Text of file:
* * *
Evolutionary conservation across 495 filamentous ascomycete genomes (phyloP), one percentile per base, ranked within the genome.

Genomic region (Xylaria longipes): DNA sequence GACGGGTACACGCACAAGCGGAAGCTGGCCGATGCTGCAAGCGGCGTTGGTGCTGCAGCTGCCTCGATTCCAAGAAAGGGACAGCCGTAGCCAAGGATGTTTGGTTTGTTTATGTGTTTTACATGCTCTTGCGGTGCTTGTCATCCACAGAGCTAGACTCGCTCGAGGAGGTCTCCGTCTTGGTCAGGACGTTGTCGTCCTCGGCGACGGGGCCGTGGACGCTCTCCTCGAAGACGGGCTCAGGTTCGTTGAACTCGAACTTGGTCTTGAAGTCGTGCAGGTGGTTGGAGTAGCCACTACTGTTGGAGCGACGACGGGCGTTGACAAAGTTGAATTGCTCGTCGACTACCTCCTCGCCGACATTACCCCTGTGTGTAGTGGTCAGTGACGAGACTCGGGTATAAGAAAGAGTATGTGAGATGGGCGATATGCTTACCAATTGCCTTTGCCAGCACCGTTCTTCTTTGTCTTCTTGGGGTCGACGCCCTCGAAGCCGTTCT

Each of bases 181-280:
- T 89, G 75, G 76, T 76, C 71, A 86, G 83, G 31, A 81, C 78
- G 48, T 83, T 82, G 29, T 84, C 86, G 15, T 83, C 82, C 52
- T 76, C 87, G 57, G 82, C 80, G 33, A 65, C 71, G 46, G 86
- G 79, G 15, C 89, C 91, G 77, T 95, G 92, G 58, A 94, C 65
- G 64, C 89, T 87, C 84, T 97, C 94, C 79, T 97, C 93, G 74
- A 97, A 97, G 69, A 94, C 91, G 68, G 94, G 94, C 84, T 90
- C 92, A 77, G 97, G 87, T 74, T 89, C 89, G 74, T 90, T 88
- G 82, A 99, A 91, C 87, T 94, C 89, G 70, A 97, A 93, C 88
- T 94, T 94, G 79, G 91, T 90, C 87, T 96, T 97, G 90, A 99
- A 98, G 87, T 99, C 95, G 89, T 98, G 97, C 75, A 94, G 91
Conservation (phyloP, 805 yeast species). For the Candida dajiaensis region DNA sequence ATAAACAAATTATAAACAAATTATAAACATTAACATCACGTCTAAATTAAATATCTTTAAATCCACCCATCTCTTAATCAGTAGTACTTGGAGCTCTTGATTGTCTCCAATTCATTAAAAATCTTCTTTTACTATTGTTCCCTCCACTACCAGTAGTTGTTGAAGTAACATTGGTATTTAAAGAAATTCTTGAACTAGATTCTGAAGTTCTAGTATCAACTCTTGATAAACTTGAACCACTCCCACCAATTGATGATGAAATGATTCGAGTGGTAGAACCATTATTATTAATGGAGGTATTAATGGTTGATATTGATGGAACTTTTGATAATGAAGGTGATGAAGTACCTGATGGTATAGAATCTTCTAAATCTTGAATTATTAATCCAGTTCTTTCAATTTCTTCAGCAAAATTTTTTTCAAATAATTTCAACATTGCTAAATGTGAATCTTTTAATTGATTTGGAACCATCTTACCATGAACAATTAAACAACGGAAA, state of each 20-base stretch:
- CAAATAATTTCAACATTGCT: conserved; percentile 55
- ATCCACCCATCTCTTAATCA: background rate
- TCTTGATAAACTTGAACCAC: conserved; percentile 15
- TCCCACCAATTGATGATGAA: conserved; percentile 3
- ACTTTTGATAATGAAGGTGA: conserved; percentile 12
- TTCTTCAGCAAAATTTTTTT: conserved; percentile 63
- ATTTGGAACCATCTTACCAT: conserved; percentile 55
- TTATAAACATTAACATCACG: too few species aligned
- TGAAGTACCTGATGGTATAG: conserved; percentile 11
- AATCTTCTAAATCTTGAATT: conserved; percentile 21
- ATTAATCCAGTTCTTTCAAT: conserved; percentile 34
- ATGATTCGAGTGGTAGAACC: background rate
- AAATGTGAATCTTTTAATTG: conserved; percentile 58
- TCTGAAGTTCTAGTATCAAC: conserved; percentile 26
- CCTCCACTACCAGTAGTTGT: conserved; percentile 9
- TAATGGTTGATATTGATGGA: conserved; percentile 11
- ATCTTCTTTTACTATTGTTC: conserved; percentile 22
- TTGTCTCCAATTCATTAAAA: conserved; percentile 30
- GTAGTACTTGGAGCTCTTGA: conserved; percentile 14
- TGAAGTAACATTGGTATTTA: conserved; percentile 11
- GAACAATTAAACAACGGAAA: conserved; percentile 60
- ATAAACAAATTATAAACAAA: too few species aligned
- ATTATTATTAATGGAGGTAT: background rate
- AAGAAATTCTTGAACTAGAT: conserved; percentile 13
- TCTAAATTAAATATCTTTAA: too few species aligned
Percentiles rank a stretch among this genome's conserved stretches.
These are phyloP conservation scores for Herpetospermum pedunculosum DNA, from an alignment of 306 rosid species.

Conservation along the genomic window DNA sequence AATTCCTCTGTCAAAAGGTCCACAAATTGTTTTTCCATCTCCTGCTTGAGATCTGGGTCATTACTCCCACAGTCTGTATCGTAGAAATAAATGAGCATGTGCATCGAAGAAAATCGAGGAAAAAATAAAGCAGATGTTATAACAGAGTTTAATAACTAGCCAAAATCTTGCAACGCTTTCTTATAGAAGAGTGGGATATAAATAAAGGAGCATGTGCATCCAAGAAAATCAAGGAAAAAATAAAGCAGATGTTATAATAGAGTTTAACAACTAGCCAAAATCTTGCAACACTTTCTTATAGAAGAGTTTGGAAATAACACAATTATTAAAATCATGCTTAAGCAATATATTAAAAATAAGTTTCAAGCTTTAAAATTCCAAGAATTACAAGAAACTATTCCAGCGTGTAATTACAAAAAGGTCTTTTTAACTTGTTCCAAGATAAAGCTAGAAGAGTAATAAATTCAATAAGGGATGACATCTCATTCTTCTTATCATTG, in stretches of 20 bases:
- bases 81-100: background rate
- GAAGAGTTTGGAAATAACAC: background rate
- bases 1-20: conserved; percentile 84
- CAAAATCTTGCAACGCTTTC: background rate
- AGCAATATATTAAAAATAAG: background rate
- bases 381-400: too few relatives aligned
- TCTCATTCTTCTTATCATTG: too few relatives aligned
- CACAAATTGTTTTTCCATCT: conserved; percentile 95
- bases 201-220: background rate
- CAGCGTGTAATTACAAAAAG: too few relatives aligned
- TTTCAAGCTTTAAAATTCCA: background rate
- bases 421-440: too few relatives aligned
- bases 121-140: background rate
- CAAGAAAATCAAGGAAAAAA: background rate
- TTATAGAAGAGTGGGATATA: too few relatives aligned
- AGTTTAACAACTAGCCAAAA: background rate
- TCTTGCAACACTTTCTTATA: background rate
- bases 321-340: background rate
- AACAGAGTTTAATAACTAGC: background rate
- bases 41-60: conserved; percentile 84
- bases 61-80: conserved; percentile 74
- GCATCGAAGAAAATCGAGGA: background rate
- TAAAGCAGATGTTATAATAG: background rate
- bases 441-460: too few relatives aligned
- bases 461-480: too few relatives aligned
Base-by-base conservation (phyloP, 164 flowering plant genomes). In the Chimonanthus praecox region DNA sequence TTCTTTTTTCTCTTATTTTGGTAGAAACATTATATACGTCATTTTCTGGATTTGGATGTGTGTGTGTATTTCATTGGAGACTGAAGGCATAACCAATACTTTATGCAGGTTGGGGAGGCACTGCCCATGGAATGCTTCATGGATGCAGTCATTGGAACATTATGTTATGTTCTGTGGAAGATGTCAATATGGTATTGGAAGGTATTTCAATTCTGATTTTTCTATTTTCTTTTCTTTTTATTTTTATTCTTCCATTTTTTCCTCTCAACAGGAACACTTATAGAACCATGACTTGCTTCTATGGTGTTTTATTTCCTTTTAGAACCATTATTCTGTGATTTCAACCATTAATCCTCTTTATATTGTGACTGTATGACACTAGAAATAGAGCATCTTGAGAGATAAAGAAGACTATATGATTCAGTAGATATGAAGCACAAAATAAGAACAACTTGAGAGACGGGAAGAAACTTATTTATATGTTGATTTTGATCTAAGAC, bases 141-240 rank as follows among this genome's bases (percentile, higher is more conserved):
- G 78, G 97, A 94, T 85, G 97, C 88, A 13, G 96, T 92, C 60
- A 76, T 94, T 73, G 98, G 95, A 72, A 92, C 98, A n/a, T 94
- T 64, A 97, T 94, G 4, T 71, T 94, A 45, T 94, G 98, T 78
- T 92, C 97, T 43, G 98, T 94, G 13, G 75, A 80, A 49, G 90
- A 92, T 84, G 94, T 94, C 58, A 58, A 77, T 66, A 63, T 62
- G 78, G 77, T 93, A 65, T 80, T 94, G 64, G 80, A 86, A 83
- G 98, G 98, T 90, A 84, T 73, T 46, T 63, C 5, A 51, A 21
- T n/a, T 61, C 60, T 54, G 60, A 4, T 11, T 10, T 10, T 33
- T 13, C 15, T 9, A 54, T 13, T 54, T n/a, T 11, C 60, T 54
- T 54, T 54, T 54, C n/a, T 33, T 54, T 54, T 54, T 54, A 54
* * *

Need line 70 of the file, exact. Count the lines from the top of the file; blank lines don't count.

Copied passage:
- A 76, T 94, T 73, G 98, G 95, A 72, A 92, C 98, A n/a, T 94